Album Review: Censi Rock - First Delivery
by Gardy Stein
What is going on in the Netherlands? While the little flat country has become known as a warrantor of good quality herbs for neighbouring states with less liberal drug policies, I would have been hard put to name any equally praiseworthy Reggae-Export… apart from Ziggi Recado maybe. And now, hardly a month after Reggaeville reviewed the exceptional debut album Who Am I by Rass Motivated, there is another Dutch artist preparing to hit the ears of the international community. Erik van Yperen a.k.a. Censi Rock presents his First Delivery, fresh out of the stove of Area 026 Music.
To type his complete biography here is unnecessary, because this young man is doing a great job introducing himself and describing his hitherto journey in the title track. Among other things, we thus learn that he is from Alkmaar, that he started singing in church at the age of seven and that he voiced his first riddim seven years later.
This personal tone pervades the whole album and makes it an intimate, authentic experience. Apart from the lyrics, a major stake in this pleasurable feeling certainly has the music. While most songs are supported by riddims from R.D. Musiq and Houston Music, it is the handmade instrumentals (played by musicians too numerous to be mentioned here) in songs like No War, Now We Meet Again or Weh Dem A Do that cause the real magic to unfold. Obviously, producer Patrick "Mr. Patze" Esajas (who even features on Haffi Bun) as well as masterer Erwin Maas and the diverse mixers know what they're doing!
Although the lyrics are a little contradictory at times (from telling the officer "just because me have Dreadlocks, it doesn't mean me hidin weed ina me socks!" in Dreadlocks to praising the Ganja in the next track or in Roll Up: "Mi love mi Marihuana"), they are always credible and invite us to share a moment of the singer’s reality. And with the accompanying music, it is a real pleasure to follow this invitation. Asked for his favourite tune, Censi says it's Baby Don't Cry, "because I put a lot of feeling in it". Sorry ladies, it seems as if this rising star is already taken…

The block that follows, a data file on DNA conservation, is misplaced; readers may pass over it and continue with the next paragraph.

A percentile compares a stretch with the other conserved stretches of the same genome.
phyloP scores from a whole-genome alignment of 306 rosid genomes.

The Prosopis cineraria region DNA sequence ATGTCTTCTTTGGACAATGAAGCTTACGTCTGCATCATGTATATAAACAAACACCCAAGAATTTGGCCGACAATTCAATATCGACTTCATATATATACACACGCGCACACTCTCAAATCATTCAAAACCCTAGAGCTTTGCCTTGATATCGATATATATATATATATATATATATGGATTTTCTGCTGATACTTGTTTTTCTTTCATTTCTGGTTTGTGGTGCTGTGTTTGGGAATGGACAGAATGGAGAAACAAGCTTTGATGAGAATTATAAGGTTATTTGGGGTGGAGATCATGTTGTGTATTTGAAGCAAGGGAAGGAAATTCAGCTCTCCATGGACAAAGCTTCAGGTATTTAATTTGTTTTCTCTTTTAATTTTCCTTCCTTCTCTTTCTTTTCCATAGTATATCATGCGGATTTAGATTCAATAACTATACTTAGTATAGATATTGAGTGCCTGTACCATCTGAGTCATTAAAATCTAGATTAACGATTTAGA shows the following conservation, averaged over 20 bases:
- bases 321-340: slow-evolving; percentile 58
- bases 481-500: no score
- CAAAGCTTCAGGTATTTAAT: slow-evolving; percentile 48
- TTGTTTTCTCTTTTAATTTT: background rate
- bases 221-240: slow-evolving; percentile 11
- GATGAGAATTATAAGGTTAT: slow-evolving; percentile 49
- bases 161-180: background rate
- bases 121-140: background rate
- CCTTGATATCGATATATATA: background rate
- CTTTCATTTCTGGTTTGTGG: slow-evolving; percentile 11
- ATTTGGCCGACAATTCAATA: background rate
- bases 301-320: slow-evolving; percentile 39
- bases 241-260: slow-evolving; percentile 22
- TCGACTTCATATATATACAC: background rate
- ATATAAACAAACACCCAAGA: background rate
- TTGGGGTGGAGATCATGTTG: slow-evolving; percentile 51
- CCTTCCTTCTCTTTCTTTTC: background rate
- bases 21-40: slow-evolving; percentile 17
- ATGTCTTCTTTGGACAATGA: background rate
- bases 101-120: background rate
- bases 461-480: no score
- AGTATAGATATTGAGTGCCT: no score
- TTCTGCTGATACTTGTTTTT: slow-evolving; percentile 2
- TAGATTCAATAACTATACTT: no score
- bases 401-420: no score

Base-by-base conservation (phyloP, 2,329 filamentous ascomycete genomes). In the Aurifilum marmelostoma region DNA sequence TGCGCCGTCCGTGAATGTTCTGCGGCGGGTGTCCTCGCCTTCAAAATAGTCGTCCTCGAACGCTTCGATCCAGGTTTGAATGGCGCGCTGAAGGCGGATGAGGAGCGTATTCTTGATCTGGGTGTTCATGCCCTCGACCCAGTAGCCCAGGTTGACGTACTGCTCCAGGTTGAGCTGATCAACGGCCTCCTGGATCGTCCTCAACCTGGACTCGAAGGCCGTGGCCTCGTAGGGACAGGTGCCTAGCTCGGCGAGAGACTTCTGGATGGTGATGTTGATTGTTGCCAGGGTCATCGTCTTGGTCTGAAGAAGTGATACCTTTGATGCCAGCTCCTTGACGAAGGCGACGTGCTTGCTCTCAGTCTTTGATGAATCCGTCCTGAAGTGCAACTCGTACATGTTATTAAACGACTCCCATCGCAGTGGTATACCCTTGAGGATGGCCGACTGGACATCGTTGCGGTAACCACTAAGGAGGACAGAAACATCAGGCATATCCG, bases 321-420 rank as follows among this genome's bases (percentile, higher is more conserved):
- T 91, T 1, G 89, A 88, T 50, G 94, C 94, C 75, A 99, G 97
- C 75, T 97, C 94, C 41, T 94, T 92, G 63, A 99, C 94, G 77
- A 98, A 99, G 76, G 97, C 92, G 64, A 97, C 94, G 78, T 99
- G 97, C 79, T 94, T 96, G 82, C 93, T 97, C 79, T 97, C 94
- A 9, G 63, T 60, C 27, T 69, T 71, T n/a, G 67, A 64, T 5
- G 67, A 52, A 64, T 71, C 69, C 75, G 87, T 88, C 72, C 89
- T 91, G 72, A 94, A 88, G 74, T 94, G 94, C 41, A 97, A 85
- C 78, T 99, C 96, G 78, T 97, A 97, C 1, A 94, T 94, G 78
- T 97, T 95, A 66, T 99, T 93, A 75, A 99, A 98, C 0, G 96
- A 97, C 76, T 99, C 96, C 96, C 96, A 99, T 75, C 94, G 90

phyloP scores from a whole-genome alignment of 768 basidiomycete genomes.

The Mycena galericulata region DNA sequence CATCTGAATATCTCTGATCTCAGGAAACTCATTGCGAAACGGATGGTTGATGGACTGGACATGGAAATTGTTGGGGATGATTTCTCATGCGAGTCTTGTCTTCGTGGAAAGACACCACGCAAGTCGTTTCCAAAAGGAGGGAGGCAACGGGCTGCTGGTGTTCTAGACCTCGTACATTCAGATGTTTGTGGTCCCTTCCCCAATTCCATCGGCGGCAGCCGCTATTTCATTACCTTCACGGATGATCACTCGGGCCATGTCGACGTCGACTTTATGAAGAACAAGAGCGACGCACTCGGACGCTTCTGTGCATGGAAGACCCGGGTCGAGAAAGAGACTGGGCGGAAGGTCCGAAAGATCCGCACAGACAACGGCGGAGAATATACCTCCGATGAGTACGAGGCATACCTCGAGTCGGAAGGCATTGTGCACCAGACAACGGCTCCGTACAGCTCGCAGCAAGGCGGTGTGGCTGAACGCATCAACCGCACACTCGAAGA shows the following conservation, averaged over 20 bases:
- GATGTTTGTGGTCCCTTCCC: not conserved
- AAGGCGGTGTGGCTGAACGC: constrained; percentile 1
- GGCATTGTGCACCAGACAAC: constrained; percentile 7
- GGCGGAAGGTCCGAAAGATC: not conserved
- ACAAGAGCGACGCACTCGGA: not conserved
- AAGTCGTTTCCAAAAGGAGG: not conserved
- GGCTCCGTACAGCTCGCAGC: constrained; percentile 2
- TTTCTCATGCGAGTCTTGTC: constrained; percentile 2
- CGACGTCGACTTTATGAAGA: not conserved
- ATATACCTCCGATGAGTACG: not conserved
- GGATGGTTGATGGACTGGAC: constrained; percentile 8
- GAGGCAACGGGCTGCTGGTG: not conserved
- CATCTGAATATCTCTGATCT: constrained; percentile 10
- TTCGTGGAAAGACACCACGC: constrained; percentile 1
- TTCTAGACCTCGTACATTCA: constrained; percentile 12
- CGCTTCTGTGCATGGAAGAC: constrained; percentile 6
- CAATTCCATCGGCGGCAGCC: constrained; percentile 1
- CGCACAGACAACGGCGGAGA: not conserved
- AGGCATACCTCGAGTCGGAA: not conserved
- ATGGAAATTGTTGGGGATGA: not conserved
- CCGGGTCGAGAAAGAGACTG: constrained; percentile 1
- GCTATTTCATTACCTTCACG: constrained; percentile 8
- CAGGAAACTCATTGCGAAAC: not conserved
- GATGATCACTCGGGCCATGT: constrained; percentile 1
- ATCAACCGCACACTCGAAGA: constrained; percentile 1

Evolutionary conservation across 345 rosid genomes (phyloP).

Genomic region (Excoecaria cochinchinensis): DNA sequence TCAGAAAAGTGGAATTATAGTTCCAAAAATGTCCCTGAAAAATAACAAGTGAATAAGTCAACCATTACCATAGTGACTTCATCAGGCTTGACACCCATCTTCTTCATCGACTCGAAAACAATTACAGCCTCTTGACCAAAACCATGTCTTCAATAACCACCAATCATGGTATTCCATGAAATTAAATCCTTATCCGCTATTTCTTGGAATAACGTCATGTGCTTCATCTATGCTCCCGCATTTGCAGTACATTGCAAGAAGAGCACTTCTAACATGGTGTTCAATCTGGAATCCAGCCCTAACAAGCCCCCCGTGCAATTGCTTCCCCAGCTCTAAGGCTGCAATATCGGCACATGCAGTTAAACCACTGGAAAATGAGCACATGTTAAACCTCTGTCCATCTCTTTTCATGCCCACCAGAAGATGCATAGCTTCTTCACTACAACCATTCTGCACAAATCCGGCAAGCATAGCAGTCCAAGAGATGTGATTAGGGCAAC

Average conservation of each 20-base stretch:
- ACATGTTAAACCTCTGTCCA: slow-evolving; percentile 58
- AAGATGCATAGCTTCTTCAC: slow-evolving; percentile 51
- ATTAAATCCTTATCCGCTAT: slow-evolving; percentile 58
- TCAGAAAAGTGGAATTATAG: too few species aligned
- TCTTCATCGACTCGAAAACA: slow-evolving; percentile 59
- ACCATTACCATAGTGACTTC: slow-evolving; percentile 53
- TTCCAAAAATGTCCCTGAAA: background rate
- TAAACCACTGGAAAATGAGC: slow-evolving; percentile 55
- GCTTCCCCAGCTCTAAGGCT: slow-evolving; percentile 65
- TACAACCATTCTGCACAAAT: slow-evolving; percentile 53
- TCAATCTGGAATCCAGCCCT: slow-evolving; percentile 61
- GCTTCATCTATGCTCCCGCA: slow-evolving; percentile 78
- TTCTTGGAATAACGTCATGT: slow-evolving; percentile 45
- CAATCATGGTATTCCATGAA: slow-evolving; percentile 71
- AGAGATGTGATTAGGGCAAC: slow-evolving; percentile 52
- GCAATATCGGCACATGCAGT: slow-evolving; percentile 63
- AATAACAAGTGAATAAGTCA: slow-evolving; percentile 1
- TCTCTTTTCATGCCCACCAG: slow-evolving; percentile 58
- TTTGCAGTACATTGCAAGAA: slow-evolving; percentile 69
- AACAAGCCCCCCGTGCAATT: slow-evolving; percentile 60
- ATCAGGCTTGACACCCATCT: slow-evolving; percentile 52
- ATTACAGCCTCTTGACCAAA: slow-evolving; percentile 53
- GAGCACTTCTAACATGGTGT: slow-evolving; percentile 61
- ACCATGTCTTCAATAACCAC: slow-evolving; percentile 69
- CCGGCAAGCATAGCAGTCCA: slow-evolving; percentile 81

Next on the CD we’ll hear Mama, in which – again on a very personal level – Erik speaks to his mum, reassuring her that he’ll make his way in life, even if it’s not what she might have planned for him. Individually though this tune is, can’t we all identify with these words to a certain extent?
The last feature of the album (besides the aforementioned Mr. Patze, we have heard Joggo on track #6 and Sylford Walker on #8) is Confronted, another serious piece that brings to our attention the familiar voice of “the people’s choice” Ray Darwin.
While the pensive, accusatory touch in Down Ina Di Ghetto, No War, Earth Cries or Wha Dema Do might in other circumstances have served to bring down the overall mood, uplifting tunes outbalance them. First in line here is the very danceable Rock And Come In, actually the second single release of the album (number one was Haffi Bun - it came out last October with a corresponding video on which you can hear the sweet intro of the African Beat Riddim that didn't make it on the album version).
In case there is anyone who is not convinced up to this point, it's the last track that will win you over. What’s Life captivates us at once with the up-tempo, Ska-inspired beat as well as the message contained: “What is life when you got everything you need, but you don’t feel satisfied?” sings Censi in his characteristically crisp voice – a question to all those who are prone to high-level whining. But hear for yourself. First Delivery will most certainly satisfy you, and while the songs slowly trickle across the borders from Holland, we’ll hopefully get a chance to hear them live during the coming festival season.
Dank u wel, Censi Rock!
Censi Rock - First Delivery
DIGITAL RELEASE [Area 026 Music]
Release date: 02/01/2014
01. First Delivery
03. Haffi Bun feat. Mr. Patze
04. Down Ina Di Ghetto
05. No War
06. Now We Meet Again feat. Joggo
07. Rock And Come In
08. Roll Up feat. Sylford Walker
09. Baby Don't Cry
11. Confronted feat. Ray Darwin
12. Earth Cries
13. Weh Dem A Do
14. What's Life